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Leland Ryken's glossary words, O - W (Z)

occasional literature

a work of literature that takes its origin from a particular historical event or a particular situation in the writer's life.

ode

an exalted lyric poem that celebrates a dignified subject in a lofty style.

parable

a brief narrative that explicitly embodies one or more themes.

paradox

an apparent contradiction that upon reflection is seen to express a genuine truth; the contradiction must be resolved or explained before we see its truth.

parallelism

the verse form in which all Biblical poetry is written. The general definition that will cover the various types of parallelism is as follows: two or more lines that form a pattern based on repetition or balance of thought or grammar.

thought couplet

synonym for parallelism

parody

a work of literature that parallels but inverts the usual meaning of a literary genre or a specific earlier work of literature.

passion stories

Gospel stories that narrate the events surrounding the trial, death, and resurrection of Jesus.

pastoral

literature in which the setting, characters, and events are those of the shepherd's world.

personification

a figure of speech in which human attributes are given to something nonhuman, such as animals, objects, or abstract qualities.

plot

the sequence of events in a story usually based on a central conflict and having a beginning, middle, and end.

poetic justice

the feature of stories by which good characters are rewarded and evil characters are punished.

pronouncement stories

a brief Gospel story in which an event in Jesus' life is linked with one of his memorable sayings.

protagonist

the leading character in a story, whether sympathetic or unsympathetic.

proverb

a concise, memorable expression of truth

pun

a play on words, often using a word that sounds like another word but that has a different meaning.

quest stories

stories built around progress toward a goal.

rhetorical question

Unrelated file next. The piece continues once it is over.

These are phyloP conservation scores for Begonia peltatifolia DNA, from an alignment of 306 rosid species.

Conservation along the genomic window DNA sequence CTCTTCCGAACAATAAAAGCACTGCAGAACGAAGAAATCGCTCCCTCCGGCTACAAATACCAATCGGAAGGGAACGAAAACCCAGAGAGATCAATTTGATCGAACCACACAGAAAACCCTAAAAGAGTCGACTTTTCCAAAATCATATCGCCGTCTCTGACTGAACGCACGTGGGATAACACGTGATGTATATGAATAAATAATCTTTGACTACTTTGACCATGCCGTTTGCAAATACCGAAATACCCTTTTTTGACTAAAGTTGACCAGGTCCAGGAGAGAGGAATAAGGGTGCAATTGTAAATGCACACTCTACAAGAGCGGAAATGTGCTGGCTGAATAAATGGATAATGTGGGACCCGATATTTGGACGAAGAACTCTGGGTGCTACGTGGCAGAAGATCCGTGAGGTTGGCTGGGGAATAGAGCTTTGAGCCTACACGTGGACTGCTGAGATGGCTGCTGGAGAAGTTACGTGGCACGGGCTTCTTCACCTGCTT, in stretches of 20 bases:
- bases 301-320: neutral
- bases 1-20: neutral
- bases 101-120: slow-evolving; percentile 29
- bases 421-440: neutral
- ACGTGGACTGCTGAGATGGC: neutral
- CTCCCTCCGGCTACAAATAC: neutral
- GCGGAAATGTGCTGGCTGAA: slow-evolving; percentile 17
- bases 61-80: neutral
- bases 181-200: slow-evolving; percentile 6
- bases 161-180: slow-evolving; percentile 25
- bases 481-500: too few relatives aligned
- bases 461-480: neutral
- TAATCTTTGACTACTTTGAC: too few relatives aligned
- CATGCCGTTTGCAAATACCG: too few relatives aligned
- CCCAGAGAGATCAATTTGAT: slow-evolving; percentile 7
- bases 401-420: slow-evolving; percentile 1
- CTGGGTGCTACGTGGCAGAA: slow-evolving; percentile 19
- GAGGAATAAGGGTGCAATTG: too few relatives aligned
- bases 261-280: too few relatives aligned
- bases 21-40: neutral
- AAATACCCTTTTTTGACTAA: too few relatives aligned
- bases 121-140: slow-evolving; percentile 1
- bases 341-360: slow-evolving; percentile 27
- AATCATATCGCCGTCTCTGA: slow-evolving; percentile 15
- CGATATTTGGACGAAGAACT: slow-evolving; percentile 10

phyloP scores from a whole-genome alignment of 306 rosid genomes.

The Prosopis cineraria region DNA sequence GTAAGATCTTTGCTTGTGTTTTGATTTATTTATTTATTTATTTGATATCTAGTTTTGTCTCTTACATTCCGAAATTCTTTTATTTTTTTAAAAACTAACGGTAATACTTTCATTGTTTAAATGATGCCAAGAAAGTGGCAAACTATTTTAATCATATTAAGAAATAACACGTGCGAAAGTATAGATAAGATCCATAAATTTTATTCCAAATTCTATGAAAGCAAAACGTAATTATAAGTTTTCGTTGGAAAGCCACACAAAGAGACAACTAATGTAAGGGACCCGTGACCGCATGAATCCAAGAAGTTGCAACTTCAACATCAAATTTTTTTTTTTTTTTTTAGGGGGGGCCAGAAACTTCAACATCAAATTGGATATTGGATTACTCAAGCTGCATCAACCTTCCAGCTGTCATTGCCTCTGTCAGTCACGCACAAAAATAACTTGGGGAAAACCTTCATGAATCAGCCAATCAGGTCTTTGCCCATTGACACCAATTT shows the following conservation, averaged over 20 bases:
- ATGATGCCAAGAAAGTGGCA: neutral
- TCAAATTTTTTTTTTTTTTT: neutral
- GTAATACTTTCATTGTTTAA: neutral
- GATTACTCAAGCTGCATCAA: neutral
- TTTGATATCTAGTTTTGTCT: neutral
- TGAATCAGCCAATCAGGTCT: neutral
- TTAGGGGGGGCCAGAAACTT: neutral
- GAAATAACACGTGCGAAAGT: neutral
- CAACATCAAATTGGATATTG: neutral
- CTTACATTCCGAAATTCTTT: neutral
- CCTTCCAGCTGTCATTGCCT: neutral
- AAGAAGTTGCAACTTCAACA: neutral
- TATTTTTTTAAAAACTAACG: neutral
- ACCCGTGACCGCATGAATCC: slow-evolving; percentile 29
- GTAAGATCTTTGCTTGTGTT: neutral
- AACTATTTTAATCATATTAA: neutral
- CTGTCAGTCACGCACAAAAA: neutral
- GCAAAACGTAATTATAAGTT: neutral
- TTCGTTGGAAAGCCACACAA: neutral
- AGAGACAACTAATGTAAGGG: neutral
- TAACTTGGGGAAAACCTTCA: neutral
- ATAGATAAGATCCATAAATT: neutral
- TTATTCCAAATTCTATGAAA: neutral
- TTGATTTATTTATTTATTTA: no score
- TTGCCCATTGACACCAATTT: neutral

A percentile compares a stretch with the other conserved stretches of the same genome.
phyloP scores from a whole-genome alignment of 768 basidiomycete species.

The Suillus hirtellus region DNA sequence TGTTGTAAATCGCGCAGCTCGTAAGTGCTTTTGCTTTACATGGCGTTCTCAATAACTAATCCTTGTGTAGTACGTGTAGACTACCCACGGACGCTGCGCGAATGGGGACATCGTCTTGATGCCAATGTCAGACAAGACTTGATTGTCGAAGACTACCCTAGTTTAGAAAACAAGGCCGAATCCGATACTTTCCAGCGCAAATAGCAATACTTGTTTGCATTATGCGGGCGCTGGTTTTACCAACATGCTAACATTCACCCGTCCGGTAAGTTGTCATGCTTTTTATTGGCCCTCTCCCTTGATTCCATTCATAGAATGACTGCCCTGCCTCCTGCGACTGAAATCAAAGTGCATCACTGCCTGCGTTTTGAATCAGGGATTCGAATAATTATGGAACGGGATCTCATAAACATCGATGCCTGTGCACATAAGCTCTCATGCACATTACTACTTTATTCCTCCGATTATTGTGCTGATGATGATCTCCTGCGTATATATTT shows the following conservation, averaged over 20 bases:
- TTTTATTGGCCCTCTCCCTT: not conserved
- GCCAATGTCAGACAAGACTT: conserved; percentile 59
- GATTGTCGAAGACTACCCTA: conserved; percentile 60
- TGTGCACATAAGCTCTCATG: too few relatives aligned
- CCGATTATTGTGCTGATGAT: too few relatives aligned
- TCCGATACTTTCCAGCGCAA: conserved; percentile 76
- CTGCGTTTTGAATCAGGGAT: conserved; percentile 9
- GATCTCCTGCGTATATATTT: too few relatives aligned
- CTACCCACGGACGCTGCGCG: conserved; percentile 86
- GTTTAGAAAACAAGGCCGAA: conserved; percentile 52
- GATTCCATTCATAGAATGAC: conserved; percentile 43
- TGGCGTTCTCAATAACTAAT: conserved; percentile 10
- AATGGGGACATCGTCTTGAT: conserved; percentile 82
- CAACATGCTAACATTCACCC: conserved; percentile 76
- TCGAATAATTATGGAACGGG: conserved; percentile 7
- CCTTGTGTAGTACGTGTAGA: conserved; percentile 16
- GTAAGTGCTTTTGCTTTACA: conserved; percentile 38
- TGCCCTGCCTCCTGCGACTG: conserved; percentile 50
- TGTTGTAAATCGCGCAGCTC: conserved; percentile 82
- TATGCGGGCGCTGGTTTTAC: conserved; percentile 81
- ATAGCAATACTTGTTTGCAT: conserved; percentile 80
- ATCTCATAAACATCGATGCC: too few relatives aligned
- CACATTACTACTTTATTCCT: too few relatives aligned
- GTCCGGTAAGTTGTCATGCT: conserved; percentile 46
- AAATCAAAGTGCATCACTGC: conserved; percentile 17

a figure of speech in which the writer asks a question whose answer is so obvious that it is left unstated; a question asked, not to elicit information, but for the sake of effect, usually an emotional effect.

romance

a work of literature, or part of a work of literature, that presents ideal experience; a phase of the monomyth. Also, a narrative genre that includes a high incidence of the marvelous.

satire

the exposure, through ridicule or rebuke, of human vice or folly

satiric norm

the standard by which the object of attack is criticized in a satire.

saying

a proverb or aphorism

simile

a figure of speech in which the writer compares two phenomena, using the explicit formula "like" or "as".

stairstep parallelism

a type of parallelism in which the last key word of a line becomes the first main word in the next line.

symbol

any detail in a work of literature that in addition to its literal meaning stands for something else.

synonymous parallelism

a type of parallelism in which two or more lines state the same idea in different words but in similar grammatical form; the second line repeats the content of all or part of the first line.

synthetic parallelism

a type of parallelism in which the second line completes the thought of the first line, but without repeating anything from the first line.

growing parallelism

synonym for synthetic parallelism

theme

a generalization about life that a work of literature as a whole embodies or implies.

tragedy

a narrative form built around an exceptional calamity stemming from the protagonist's wrong choice.

type scene

a situation or set of conventions that recurs throughout a work of literature or body of literature and that therefore produces a set of expectations in the readers when they encounter that situation in a literary text.

well-made plot

a plot that unfolds according to the following pattern: exposition (background information), inciting moment (or inciting force), rising action, turning point (the point from which, at least in retrospect, the reader can begin to see how the plot conflict will be resolved), further complication, climax, and denouement.

wisdom literature

a branch of Biblical literature in which the writer depends heavily o the proverb as the basic unit.

witness stories

Gospel stories in which either Jesus or another character testifies about Jesus or His works.

testimony stories

synonym for witness stories.

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